Genesis 49, Job 15, Psalm 47

Today’s readings are Genesis 49, Job 15, Psalm 47.

This devotional is about Genesis 49.

The leadership power in Jacob’s family was about to pass from Jacob himself to his descendants in this chapter.

Remember that Jacob was selected to be the covenant heir of his father Isaac while Jacob’s twin brother, Esau, was rejected for that role. In this case, by contrast, all of Jacob’s sons would receive the covenant blessing. Each would become the leader of one of Israel’s tribes. In this chapter, Isaac conferred that blessing of tribal leadership on them and made prophecies about each one.

Although it was customary for the eldest son to to receive the greatest blessing, God had bypassed that custom with Jacob. That was based on God’s free choice alone. Reuben, Jacob’s firstborn, forfeited his covenant blessing as the firstborn by having sex with one of Jacob’s wives (v. 4, cf. Gen 35:22). This was not the last time a man’s immorality caused him to lose political power.

The next two guys in line, Simeon and Levi, disqualified themselves with cruel vengeance far beyond what was justly warranted (vv. 5-7; cf. Gen 34:25). Although Reuben, Simeon, and Levi got to be tribal heads in Israel, they did not get to have a descendent become the king of Israel.

That honor fell to Judah. He had his moral problems, too (see Gen 38), but he was chosen to be the leader of the tribe that would bring Israel her king (v. 10). And, what a king he would be! Verse 10 says that, “he obedience of the nations shall be his.” This, of course, is a reference to Christ. Jesus came to be the Messiah, the king of Israel, but he has not fully assumed that role yet. When he reigns on earth in his Millennial kingdom, this prophecy will finally be fulfilled.

Verses 11-12 describe a time of massive prosperity. Vines and branches (v. 11) are fruit bearing objects; they have value. You wouldn’t tether a donkey or a colt to them because you don’t want those animals eating such valuable fruits. Unless, of course, there is so much fruit available that even the animals can enjoy it without it costing too much financially. Likewise, wine is valuable; you wouldn’t wash clothes with it unless it was so abundant that you didn’t fear “wasting” it. This is what life in the kingdom will be like when Jesus reigns. There will be no poverty, no lack. The world will be at peace under its true, perfect king and there will be prosperity like mankind has never enjoyed.

Isn’t it amazing to read such a detailed prophecy of Christ so many thousands of years ago? This prophecy has not been fulfilled, yet, but God has identified Jesus who will fulfill it and he has repeated the prophecy and given us even more information about life in his kingdom. Passages like this are one of many reasons why we know that the Bible is not just any book; it is God’s word. In it, God has told us what the future holds. The places where his prophesies have been fulfilled already give us greater confidence in one like this which we are still waiting to come to pass.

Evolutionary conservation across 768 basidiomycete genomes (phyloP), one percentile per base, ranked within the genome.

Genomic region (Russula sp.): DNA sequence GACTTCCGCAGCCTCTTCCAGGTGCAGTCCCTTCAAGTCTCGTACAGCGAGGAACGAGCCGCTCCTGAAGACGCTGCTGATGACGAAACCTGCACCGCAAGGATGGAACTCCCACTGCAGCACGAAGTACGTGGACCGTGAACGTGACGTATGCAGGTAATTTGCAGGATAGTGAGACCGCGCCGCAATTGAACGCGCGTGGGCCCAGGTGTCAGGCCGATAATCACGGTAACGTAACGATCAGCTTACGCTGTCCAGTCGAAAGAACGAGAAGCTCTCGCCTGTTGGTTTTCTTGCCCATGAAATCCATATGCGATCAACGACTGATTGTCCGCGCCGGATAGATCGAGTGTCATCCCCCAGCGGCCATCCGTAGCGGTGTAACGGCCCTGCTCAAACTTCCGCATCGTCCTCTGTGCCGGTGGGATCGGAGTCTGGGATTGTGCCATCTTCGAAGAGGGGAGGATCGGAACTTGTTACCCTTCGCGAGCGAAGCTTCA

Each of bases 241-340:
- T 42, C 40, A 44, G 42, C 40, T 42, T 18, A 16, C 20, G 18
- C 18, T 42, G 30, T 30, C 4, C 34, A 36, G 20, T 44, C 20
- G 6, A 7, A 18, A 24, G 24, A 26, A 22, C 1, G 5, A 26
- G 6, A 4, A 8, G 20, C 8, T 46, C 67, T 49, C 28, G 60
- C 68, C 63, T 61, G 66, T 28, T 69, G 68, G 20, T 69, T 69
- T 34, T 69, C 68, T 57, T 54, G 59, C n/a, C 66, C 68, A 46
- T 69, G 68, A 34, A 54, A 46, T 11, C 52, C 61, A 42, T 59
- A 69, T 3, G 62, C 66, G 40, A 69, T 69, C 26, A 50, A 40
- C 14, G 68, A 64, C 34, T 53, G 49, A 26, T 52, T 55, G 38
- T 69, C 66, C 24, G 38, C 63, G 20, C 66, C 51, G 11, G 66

Trust the Bible; it is God’s word and he has proven it true over and over again.

Genesis 39, Job 5, Psalm 37

Today’s passages are Genesis 39, Job 5, and Psalm 37.

This devotional is about Genesis 39.

A guy like Joseph could easily have justified an immoral relationship with Potiphar’s wife. He had been sold and enslaved unjustly. He was deprived of the blessings that he should have had as Jacob’s favored son, not to mention the opportunity to marry and have a family of his own.

Given all this, it might have been flattering to catch the eye of Potiphar’s wife. It was she who tried to initiate the relationship with Joseph (v. 7) and she was persistent about it (v. 10). Someone in Joseph’s situation may have feared the consequences from Potiphar, but at least one of his wife’s advances happened when there was nobody around to witness it (v. 11). Joseph was able to resist the temptation, however, not because he feared Potiphar but because he feared God. As he said in verse 9, “How then could I do such a wicked thing and sin against God?”

This is the attitude we need to help us refuse temptation. Even if nobody else ever knows about your sin, God will know and he will hold us accountable.

Joseph’s situation worsened after he obeyed God. He was unjustly accused and imprisoned but God had not abandoned him. It would take years, but his faith in God would eventually rewarded. Reminds me of some other verses we read today, Psalm 37:

Psalm 37:5-6: “Commit your way to the Lord; trust in him and he will do this: He will make your righteous reward shine like the dawn, your vindication like the noonday sun.”

Psalm 37:27-28: “Turn from evil and do good; then you will dwell in the land forever. For the Lord loves the just and will not forsake his faithful ones.”

It’s often hard to do the right thing. Remembering that God is watching and believing his promises helps. In fact, it is what living by faith is all about.